What is the one book that you recommend our community should read and why?

I was recently moved by a rather dated tome by historian Will Durant, ‘Lessons of History’. It was my first audio book ‘try-out’ and I found I was captivated by the words, structures and provocative ideas. I also liked the snippet interviews at the end of each chapter with Will Durant and his wife. Their ideas may seem ‘quaint’ in this internet ‘know-all’ age, but, to my mind, clear-eyed THINKING is a diminishing commodity. This book is about THINKING as much as it is about historical incidences from our collective past. It’s also worth mentioning that the Durants represent their era. Some ideas are a bit frumpy or exclusionary today. Still, overall, it is an insightful and inspiring book. I purchased a hard copy recently for ease of referral. Get it, consider it. During these turbulent times, don’t throw out the newborn babe with the antique bathwater … Read it.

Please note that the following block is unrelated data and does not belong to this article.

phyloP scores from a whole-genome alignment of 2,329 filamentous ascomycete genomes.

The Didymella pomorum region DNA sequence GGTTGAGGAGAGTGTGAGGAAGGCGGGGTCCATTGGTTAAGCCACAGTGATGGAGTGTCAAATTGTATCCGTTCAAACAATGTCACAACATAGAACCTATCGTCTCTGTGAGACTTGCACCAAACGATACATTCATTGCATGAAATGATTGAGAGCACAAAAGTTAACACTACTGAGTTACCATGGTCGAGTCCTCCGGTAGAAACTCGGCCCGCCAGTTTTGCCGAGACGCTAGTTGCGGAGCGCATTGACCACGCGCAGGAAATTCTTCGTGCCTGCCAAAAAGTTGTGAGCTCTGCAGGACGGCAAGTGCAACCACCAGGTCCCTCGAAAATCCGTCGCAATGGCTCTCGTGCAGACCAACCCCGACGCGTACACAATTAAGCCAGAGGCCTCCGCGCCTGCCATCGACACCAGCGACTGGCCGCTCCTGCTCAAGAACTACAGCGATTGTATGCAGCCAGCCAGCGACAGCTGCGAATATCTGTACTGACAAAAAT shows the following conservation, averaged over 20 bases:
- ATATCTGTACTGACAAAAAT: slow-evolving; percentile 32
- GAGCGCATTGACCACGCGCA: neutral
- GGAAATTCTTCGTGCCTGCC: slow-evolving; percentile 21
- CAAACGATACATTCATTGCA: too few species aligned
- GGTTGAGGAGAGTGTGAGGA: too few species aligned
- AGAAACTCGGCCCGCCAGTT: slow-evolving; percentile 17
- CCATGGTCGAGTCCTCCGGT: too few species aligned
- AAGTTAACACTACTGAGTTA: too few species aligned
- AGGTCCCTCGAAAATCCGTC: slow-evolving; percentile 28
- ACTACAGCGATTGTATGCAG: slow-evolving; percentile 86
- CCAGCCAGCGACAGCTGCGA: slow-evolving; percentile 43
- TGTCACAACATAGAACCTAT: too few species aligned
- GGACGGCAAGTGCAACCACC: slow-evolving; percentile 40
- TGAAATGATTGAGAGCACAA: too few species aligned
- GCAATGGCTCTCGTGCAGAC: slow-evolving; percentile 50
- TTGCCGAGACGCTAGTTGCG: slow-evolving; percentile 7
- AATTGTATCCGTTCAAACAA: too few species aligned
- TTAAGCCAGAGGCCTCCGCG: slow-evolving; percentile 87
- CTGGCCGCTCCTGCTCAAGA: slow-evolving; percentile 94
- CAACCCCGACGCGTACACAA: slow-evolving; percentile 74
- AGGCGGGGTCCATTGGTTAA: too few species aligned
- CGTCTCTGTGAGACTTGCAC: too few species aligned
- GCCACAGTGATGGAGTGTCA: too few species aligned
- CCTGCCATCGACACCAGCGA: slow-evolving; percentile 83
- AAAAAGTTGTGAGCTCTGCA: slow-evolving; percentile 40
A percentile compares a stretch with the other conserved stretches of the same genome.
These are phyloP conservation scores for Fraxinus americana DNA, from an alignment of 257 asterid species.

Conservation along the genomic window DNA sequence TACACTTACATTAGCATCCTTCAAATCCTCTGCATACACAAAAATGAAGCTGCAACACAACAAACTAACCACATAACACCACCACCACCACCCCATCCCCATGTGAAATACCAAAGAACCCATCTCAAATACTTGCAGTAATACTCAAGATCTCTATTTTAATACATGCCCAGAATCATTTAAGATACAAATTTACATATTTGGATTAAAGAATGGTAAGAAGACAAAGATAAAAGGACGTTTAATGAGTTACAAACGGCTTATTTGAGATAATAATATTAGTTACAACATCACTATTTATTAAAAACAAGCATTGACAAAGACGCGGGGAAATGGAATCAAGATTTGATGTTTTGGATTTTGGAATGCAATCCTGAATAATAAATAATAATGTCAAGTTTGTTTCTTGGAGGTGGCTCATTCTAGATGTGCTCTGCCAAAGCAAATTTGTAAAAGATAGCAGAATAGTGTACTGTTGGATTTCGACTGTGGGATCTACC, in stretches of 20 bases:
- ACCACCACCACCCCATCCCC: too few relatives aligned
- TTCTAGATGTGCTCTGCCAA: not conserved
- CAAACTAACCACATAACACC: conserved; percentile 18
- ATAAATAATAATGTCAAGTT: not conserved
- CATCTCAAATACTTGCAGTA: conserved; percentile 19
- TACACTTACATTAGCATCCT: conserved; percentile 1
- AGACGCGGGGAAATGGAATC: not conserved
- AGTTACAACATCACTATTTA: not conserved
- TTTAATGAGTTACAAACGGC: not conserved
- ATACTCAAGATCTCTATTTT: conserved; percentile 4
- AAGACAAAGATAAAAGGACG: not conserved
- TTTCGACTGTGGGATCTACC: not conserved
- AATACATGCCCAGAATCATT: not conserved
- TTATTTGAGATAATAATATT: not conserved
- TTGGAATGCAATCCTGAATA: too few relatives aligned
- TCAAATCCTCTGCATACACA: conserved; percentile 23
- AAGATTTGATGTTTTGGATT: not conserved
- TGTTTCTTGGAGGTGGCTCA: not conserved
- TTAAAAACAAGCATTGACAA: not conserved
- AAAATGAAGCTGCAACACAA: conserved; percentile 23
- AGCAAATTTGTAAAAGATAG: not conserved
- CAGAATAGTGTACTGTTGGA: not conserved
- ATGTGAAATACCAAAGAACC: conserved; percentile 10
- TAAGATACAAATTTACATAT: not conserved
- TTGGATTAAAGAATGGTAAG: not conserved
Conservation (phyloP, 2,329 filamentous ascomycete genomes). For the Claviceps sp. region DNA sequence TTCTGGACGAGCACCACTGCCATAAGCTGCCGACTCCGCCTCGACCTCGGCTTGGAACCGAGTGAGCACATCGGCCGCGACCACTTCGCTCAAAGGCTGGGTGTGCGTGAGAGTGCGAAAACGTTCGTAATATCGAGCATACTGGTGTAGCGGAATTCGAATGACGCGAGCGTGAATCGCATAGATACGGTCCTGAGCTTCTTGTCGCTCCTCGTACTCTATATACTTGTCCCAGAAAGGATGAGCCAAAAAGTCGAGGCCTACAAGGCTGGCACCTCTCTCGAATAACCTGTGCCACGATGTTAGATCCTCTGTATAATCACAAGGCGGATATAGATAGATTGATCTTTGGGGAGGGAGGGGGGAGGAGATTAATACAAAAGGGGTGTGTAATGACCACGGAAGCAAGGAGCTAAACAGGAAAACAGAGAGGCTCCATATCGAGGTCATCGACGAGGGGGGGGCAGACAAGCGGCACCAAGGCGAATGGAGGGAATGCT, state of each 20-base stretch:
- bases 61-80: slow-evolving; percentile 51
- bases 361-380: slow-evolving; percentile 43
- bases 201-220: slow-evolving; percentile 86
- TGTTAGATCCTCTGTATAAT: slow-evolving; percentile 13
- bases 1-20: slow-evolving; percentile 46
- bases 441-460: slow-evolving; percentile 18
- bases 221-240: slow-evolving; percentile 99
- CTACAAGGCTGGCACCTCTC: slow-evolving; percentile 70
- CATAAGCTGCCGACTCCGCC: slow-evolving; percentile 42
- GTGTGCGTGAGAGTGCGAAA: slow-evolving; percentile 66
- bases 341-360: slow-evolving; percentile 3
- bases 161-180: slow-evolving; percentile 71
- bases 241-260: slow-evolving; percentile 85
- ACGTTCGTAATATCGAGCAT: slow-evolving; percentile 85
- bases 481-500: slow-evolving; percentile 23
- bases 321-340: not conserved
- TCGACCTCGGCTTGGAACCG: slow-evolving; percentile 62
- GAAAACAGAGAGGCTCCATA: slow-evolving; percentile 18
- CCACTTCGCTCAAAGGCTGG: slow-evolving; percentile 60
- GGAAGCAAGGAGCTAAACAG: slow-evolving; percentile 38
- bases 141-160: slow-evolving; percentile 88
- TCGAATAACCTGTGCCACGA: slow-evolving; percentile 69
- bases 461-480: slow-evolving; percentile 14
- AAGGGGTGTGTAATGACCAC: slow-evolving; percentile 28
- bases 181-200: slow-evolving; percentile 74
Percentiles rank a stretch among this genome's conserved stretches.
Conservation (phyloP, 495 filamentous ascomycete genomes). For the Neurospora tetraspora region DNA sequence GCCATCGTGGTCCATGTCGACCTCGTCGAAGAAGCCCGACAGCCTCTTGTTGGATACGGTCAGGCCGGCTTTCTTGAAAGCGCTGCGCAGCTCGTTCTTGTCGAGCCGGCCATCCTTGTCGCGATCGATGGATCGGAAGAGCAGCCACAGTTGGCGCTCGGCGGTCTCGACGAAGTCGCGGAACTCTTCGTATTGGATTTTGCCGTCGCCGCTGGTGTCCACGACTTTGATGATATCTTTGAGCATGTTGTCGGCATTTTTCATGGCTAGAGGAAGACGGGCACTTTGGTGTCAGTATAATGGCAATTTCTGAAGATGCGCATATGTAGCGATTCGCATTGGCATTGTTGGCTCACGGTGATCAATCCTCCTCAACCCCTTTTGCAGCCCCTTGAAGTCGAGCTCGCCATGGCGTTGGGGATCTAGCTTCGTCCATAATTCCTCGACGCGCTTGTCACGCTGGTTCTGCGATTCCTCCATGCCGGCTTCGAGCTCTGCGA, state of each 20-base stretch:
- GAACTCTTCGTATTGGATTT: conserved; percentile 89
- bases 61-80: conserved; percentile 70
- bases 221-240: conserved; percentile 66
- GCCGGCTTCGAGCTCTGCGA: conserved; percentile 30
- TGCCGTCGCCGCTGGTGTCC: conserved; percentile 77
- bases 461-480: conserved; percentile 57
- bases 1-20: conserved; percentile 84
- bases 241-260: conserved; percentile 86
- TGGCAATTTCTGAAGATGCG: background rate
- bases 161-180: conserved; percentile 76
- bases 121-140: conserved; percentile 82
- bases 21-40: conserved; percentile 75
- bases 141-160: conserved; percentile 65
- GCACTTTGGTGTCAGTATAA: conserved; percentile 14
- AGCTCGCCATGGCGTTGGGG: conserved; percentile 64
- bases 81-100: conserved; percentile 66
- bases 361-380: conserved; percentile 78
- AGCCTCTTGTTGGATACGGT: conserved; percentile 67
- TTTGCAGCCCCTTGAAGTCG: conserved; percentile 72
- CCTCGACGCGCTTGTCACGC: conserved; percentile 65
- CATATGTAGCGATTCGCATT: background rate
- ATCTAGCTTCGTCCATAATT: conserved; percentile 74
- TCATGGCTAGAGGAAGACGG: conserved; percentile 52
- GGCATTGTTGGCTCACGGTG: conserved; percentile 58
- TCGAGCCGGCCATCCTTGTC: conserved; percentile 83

What is your favorite quote?

Helen Keller was prone to saying remarkable things. I particularly like this quotable quote: “Toleration is the greatest gift of the mind; it requires the same effort of the brain that it takes to balance oneself on a bicycle.”

Key Learnings:

  • Sleep is required for mental health
  • Play is required to remain productive and creative
  • Tolerance is a synonym for kindness. Be Kind. To Your Self. And to the Earth.
  • Constantly work hard at your discipline, get better at what you choose to do